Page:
The fighting game genre is overflowing with options for those that want to trade blows with virtual opponents, and each has a unique flavour to it. But whether it’s Street Fighter’s fireballs, Smash’s platforming, Mortal Kombat’s brutality, or Marvel Vs. Capcom’s blistering speed, they’re all essentially twists on the same basic formula. Bandai Namco’s SoulCalibur series, however, has always distinguished itself by arming its colorful roster of fighters with an array of weaponry.

The last mainline entry in the series, SoulCalibur 5, launched in 2012. Nothing has offered a similar experience in the interim, which made SoulCalibur’s absence all the more difficult for fans. But, finally, the hiatus is over and SoulCalibur 6 has been announced. With a fresh set of faces guiding its creation, developer Project Soul is reviving the series with new ideas intended to refine the much-loved weapon-based combat while also maintaining its approachability.

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At a recent Bandai Namco showcase, we got an opportunity to play through an early build of the game. It featured just Mitsurugi and Sophitia as playable characters but provided an opportunity to get a feel for the systems underpinning its gameplay. For fans, it’ll come as welcome news that not a lot has changed, at least with the fundamentals of SoulCalibur. Attacking is primarily done through horizontal and vertical slashes or kicks, all of which can be modified by pressing directions during execution, holding buttons down, or chaining them together for combos.

SoulCalibur 6 immediately feels familiar, so much so that within seconds of picking up the controller, muscle memory from the hundreds of hours of playing SoulCalibur 2 kicked in and I was moving effortlessly through Mitsurugi’s stances, using combos to juggle opponents, and launching them out of the arena for ring outs. As a longtime fan of the series, it felt like a homecoming, but a handful of new systems also provide more to think about for those that want to dig deeper.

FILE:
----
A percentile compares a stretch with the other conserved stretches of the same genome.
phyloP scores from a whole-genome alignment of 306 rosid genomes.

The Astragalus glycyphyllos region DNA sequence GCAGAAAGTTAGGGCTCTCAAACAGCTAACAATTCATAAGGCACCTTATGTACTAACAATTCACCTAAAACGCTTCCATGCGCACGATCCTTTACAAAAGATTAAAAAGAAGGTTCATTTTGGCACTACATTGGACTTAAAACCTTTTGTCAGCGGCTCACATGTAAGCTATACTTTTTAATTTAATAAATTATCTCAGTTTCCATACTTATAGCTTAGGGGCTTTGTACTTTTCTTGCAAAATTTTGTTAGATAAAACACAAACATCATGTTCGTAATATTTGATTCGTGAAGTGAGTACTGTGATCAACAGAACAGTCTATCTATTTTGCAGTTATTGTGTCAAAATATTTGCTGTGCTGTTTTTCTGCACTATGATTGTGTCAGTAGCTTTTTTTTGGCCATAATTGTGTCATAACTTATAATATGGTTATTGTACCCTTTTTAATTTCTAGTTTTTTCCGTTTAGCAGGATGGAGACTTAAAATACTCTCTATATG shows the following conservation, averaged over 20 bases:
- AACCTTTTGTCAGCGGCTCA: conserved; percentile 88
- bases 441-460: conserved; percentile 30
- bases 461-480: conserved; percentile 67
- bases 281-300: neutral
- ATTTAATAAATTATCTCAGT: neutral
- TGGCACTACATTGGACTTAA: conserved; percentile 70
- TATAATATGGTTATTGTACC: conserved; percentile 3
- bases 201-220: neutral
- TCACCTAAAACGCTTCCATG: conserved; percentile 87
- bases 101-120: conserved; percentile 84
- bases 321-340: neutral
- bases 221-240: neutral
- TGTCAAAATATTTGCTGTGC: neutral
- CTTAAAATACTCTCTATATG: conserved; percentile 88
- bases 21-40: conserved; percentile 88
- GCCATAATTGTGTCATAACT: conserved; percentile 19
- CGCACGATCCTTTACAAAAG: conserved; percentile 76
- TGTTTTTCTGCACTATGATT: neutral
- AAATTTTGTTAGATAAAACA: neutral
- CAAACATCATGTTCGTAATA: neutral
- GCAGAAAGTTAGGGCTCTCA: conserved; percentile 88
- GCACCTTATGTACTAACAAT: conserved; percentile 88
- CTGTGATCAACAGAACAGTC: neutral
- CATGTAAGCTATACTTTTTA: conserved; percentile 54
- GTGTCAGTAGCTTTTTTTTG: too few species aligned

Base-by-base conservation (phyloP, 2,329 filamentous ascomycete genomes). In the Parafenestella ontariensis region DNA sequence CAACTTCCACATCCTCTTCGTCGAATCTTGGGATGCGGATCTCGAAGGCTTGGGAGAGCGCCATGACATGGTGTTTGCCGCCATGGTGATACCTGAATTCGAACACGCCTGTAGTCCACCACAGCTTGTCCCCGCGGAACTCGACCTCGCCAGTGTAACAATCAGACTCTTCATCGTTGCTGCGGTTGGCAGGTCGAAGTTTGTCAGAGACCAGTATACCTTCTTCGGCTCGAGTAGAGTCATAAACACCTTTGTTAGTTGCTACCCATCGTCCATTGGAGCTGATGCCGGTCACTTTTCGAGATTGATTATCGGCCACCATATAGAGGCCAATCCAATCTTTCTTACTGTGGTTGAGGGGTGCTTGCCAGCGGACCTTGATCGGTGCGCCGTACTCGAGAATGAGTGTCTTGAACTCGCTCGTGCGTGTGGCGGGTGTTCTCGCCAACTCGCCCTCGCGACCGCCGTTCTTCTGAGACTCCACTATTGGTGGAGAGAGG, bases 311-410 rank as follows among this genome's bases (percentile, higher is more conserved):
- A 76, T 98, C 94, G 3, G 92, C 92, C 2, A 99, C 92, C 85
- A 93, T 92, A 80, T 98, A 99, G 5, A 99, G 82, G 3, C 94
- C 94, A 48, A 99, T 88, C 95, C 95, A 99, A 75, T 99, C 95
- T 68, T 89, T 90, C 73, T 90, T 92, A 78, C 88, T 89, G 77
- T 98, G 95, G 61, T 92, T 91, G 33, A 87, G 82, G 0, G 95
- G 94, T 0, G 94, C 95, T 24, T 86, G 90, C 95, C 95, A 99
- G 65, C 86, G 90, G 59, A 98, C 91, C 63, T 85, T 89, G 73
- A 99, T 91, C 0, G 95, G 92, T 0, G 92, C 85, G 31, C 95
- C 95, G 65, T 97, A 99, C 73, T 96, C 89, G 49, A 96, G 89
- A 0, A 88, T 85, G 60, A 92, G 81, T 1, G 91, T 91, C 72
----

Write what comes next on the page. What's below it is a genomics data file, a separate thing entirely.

The biggest new addition is Reversal Edge, which is executed by simply pressing and holding one button, at which point the character winds-up an attack that is slower than most others. During this they’re open to attack, but Reversal Edge has a small amount of armour and so it will nullify one incoming attack. After a brief startup, the character will use their Reversal Edge attack and, if it lands, the game seamlessly enters a cinematic sequence where the camera swoops in and time slows.

At this point it becomes a game of rock-paper-scissors where you have a split second to take in what the opponent is doing, consider whether they will attack you–and if so whether it will be with a horizontal, vertical, or kick attack–or move, and act accordingly to counter. At a higher level, fights in SoulCalibur become about momentum, and it can often be difficult to steal some of that from a good player. Someone who knows what they’re doing can often parlay a single knockdown or launch into a stream of inescapable combos and setups until they’ve won. Reversal Edge provides the opportunity to slow the pace down and reset the situation by creating breathing room, but it does so without tipping the scales too far. To regain steady footing you’ll still need to make the correct judgement call and hope that the other player isn’t already one step ahead.

Reversal Edge was designed to place emphasis on mind games involved in understanding and exploiting the way another player tends to behave, but without overwhelming casual players